It is from this spirit—to ride and work hard for yourself but also for others—that the idea for the Granfondo Don Guanella was born. All registration proceeds go toward the continued construction and improvements on the Cascina Don Guanella and AgriBike, a structure that will be a touristic reference point for cyclists and cycling fans. Its location in Valmadrera is easily accessible to the Triangolo Lariano as well as the eastern branch of Lake Como—both areas offer incredible cycling routes and destinations. Even more so, the Cascina and Agribike is an agricultural and social project for the welcoming, care, education, and insertion of alienated teenagers in the workforce in the sectors of agriculture and tourism.
The Granfondo Don Guanella is a novelty within the granfondo circuits for two main reasons: (1) its value in the cycling community of Lake Como and (2) it is the first-ever granfondo event where all proceeds go to charity. Plan to join us this May pedaling along some of the most historic roads that play a huge role in Italian cycling today.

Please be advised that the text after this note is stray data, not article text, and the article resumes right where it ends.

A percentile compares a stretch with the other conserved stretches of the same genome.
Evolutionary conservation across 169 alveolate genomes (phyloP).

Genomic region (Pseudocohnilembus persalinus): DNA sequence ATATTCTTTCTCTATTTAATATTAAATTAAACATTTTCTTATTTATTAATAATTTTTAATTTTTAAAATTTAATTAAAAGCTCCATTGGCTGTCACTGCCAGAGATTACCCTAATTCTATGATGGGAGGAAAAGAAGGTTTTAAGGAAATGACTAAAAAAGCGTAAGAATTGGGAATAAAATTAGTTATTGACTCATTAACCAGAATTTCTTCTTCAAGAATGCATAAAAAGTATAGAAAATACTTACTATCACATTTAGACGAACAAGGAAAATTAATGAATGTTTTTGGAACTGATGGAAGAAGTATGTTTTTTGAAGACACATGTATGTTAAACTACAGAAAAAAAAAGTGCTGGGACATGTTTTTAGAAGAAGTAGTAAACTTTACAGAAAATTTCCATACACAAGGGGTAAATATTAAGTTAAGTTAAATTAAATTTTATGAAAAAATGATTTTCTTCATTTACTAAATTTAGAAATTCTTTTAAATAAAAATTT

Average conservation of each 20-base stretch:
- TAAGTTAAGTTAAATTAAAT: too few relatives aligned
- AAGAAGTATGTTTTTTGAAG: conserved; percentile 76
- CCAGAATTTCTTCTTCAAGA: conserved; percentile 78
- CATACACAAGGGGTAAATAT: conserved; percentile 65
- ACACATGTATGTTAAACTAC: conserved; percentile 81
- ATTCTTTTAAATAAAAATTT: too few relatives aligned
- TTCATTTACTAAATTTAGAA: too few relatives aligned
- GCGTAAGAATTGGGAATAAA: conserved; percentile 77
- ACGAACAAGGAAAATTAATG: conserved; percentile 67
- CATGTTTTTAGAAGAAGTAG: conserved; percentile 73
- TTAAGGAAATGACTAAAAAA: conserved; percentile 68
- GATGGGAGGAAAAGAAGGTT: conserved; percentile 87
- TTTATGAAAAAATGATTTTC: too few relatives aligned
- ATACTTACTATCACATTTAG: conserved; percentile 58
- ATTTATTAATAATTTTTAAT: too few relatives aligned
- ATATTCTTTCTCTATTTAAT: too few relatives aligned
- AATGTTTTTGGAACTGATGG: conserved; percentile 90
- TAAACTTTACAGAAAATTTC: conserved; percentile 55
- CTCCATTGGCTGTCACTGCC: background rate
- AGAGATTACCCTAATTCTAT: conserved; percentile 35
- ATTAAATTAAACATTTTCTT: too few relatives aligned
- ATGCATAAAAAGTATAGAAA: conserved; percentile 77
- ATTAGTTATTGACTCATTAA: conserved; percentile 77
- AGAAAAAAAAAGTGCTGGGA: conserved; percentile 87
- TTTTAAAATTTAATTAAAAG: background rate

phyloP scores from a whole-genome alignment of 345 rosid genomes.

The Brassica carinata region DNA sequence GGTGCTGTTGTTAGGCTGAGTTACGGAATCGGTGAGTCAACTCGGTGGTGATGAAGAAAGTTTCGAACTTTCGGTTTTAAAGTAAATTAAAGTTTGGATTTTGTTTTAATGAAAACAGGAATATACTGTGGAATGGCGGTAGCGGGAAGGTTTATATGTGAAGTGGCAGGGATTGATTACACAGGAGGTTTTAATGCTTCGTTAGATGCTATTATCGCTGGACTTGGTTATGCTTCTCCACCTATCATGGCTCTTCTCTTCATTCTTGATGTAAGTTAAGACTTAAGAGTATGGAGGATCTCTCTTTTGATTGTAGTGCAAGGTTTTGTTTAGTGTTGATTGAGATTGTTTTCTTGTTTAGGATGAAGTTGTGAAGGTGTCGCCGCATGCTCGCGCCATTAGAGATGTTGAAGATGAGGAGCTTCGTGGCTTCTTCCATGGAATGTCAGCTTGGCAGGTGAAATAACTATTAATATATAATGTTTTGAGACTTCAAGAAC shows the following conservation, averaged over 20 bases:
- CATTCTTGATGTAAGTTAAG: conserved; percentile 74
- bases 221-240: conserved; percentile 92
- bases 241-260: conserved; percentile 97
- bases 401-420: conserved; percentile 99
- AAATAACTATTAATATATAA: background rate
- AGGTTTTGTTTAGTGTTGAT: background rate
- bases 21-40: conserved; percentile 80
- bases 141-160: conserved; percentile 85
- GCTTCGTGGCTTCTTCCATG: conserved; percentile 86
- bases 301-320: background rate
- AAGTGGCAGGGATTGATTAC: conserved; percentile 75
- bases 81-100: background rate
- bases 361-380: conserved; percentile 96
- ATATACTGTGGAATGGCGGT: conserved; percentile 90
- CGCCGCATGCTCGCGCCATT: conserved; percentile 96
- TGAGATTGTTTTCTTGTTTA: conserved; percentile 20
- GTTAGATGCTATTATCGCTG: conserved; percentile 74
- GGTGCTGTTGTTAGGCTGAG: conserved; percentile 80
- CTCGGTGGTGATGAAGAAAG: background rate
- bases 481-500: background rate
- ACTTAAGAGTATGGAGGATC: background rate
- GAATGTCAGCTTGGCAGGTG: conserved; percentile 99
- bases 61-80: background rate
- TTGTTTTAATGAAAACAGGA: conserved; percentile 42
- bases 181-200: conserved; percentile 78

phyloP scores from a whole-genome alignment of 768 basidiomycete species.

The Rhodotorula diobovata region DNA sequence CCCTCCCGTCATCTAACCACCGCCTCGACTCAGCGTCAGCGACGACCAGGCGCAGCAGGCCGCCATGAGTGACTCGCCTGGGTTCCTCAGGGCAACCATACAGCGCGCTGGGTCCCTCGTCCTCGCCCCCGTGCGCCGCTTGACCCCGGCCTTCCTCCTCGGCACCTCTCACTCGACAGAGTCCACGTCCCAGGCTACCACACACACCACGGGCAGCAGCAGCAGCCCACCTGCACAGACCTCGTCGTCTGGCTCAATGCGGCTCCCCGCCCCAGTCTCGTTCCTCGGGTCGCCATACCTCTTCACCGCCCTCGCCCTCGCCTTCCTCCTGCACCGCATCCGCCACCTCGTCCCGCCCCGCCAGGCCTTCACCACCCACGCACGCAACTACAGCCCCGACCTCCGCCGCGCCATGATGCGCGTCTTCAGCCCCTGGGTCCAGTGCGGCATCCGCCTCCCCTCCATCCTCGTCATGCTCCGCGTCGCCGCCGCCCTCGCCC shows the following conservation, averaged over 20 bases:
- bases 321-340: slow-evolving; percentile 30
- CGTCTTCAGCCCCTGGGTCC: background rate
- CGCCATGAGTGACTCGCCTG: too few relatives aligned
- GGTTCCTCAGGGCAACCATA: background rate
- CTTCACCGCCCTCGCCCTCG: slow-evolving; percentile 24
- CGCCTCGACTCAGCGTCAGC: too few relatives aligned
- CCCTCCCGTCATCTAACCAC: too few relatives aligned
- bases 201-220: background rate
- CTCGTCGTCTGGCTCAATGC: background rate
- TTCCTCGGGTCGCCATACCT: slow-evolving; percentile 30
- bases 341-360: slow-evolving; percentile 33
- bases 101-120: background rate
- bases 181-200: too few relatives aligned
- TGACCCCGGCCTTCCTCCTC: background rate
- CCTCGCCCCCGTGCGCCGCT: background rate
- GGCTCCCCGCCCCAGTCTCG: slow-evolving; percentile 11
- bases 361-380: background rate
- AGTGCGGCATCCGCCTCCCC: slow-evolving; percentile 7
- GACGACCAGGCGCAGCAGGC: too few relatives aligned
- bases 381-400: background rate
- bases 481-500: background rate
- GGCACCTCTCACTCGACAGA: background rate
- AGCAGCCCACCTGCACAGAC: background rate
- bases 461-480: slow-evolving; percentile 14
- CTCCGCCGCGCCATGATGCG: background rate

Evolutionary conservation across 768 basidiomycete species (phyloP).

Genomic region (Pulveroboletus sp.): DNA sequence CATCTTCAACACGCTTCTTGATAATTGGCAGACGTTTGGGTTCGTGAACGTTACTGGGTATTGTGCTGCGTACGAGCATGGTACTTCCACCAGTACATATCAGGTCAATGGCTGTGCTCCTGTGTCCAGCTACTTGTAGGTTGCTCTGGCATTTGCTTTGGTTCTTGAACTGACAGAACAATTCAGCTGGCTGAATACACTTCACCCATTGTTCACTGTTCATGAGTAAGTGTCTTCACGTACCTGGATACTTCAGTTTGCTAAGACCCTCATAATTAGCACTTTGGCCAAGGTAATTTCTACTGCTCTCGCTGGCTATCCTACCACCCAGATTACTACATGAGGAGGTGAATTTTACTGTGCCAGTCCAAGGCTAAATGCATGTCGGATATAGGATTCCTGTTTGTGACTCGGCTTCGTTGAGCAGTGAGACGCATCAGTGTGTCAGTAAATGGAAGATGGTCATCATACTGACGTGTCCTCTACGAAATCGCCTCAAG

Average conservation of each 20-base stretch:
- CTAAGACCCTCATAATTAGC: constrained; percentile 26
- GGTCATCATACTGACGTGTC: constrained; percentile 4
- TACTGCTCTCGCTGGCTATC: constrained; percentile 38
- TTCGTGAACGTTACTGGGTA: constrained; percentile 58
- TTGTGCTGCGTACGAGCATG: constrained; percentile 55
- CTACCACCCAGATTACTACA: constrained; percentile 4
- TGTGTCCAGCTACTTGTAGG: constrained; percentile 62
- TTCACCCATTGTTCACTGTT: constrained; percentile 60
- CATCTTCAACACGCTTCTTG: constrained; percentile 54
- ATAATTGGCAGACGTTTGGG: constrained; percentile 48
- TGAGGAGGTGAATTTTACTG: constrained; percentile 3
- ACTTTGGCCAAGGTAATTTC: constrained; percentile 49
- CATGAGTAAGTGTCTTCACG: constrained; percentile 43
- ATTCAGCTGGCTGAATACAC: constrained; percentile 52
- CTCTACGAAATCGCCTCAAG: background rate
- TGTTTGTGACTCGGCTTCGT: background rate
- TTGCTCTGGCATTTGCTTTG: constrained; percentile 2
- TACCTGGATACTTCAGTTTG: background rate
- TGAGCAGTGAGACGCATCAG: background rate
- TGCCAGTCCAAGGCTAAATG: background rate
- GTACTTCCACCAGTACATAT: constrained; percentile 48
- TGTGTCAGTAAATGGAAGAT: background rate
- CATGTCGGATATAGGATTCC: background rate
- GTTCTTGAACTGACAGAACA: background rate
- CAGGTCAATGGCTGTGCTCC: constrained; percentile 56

The first race edition—October 8th, 2017—was a huge success: there were nearly 1,200 participants in the race, 800 of them attending the after party at the Cascina Don Guanella (current farmstead and future AgriBike). There were nearly 150 volunteers along the route, and several champions participated as well, supporting and promoting the event many months prior. The second edition will take place on May 27th, 2018, with the goal to continue the development of this social agricultural project-Cascina Don Guanella-dedicated to the youth in need.